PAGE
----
By Ken Reed

Where else in society do we allow more screaming, belittling, demeaning and abusive “leaders” than in the field of sports coaching?

“I can’t think of another place in society where we so willingly give people dispensation from what is socially and morally acceptable,” writes Timothy R. Clark, an Oxford-educated former college football player at BYU, in an op-ed for the Deseret News.

The reason Clark can’t think of another place is because there isn’t one. It’s a bizarre socio-cultural situation in our country. It’s even harder to fathom when you realize that in a lot of cases — across multiple sports — we willingly let these crazed yellers coach our little leaguers, kids seven-to-12 years old.

Coaches are supposed to be teachers but if our classroom teachers acted like a significant percentage of our youth sports coaches they’d be banned from ever setting foot in a classroom again.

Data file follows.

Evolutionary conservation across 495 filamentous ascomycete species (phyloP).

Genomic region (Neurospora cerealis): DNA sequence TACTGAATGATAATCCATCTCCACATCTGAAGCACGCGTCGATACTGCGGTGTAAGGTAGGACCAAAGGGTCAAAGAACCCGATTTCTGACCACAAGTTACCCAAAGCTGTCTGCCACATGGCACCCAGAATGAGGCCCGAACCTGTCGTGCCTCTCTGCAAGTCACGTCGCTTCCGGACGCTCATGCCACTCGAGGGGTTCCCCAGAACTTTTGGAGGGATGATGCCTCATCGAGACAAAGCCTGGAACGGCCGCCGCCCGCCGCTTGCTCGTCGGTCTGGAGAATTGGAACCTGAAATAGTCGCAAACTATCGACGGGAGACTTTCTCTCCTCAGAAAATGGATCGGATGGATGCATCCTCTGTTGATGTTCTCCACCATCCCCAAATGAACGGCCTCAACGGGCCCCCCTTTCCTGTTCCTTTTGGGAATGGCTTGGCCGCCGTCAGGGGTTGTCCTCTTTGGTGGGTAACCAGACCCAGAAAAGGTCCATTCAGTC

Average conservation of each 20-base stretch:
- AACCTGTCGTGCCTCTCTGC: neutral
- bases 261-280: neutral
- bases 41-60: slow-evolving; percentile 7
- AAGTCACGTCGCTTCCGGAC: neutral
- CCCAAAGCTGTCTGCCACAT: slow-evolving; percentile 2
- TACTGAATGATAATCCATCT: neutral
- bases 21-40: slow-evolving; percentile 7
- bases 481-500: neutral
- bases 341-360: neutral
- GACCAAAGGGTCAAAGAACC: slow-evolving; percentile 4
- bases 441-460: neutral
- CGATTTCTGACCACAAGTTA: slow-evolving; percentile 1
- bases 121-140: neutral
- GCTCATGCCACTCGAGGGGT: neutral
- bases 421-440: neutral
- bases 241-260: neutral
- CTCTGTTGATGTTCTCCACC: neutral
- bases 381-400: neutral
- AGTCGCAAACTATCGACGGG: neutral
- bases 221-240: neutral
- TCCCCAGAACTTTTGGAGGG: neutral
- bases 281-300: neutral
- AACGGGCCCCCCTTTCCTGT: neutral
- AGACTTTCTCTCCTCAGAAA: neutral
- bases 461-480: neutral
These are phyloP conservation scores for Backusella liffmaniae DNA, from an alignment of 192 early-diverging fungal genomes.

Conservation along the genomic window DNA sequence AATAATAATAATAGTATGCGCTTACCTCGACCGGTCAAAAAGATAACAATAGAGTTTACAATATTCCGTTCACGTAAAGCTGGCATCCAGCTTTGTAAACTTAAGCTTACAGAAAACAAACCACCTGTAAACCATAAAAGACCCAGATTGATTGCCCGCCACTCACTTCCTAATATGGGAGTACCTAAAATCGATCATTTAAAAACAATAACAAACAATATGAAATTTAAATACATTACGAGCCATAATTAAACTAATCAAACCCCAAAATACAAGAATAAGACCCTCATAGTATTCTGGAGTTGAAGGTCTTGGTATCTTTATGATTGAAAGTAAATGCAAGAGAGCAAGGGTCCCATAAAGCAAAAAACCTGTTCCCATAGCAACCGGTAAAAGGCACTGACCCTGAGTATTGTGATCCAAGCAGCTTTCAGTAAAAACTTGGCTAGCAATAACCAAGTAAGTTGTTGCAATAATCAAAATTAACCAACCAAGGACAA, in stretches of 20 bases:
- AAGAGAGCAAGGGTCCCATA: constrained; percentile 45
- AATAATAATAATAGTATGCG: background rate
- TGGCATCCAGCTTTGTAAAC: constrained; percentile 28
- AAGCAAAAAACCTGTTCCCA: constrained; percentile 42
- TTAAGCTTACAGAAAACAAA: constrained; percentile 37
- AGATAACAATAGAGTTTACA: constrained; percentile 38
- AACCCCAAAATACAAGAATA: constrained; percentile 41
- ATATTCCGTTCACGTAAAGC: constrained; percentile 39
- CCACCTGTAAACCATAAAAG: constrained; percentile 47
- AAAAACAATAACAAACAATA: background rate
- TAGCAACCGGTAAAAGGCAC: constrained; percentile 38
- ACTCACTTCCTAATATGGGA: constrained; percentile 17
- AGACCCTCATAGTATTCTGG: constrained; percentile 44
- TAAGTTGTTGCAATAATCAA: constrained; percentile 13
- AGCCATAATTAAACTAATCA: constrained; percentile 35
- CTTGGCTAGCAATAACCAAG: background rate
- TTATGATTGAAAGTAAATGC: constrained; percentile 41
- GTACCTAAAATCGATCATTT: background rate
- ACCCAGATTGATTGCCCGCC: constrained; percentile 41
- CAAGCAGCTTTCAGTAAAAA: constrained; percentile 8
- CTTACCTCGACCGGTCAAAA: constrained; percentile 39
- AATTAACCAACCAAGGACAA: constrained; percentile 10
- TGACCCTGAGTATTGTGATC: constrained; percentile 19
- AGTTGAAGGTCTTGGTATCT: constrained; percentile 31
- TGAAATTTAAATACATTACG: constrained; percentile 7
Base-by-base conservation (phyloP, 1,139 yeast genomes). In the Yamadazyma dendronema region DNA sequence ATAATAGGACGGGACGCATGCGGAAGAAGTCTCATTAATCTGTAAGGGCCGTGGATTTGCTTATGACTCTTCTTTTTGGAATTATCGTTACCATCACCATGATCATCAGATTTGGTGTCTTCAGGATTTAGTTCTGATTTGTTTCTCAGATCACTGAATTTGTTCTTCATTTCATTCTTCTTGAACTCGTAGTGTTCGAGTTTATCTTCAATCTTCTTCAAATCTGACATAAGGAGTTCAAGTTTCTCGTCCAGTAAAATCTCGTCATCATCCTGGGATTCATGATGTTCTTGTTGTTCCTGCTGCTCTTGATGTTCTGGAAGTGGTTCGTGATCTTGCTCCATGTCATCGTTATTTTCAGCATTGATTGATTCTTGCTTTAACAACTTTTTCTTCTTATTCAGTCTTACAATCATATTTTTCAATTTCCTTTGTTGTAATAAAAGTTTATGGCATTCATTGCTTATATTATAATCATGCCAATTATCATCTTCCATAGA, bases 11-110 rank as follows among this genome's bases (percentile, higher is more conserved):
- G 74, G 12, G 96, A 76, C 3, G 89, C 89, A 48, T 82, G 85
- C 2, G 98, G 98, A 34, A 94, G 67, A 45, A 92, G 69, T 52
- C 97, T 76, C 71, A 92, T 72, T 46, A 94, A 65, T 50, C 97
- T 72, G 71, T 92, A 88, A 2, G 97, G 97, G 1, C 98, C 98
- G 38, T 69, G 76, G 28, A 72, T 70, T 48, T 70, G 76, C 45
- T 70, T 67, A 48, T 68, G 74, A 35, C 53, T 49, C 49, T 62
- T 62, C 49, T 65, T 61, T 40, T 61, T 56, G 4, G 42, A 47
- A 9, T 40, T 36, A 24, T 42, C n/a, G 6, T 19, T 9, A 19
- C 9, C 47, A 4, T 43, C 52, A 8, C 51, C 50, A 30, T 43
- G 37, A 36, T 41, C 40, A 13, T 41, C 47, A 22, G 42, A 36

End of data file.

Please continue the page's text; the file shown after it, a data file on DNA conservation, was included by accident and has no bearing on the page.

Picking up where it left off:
“We often give our coaches — at least this has been the historical pattern — permission to mislead,” writes Clark.

“We’re so used to the traditional ‘tell-yell’ model of coaching in America that it often doesn’t register with us when a coach is behaving badly…. More than we’d like to admit, we witness coaching behavior that would qualify as bullying behavior.”

Ain’t that the truth …

I call it the Lombardi Effect (see Humanistic Coaches). In the 1960’s, Vince Lombardi won several NFL and Super Bowl championships by being a bullying ogre for the Green Bay Packers. He was known for treating all his players the same way — like dogs. But he won and won big. He was glorified by the media and his style became the acceptable gold standard of coaching.

“When our “screamer” and “head gamer” coaches notch victories, when they win championships, we not only turn a blind eye, we lionize them,” writes Clark. “We build them shrines and give them treasure.”

That was wrong back in the ’60’s when Lombardi stalked the sidelines in Green Bay and it’s worse when it happens today — especially in youth sports.

Ken Reed, Sports Policy Director, League of Fans


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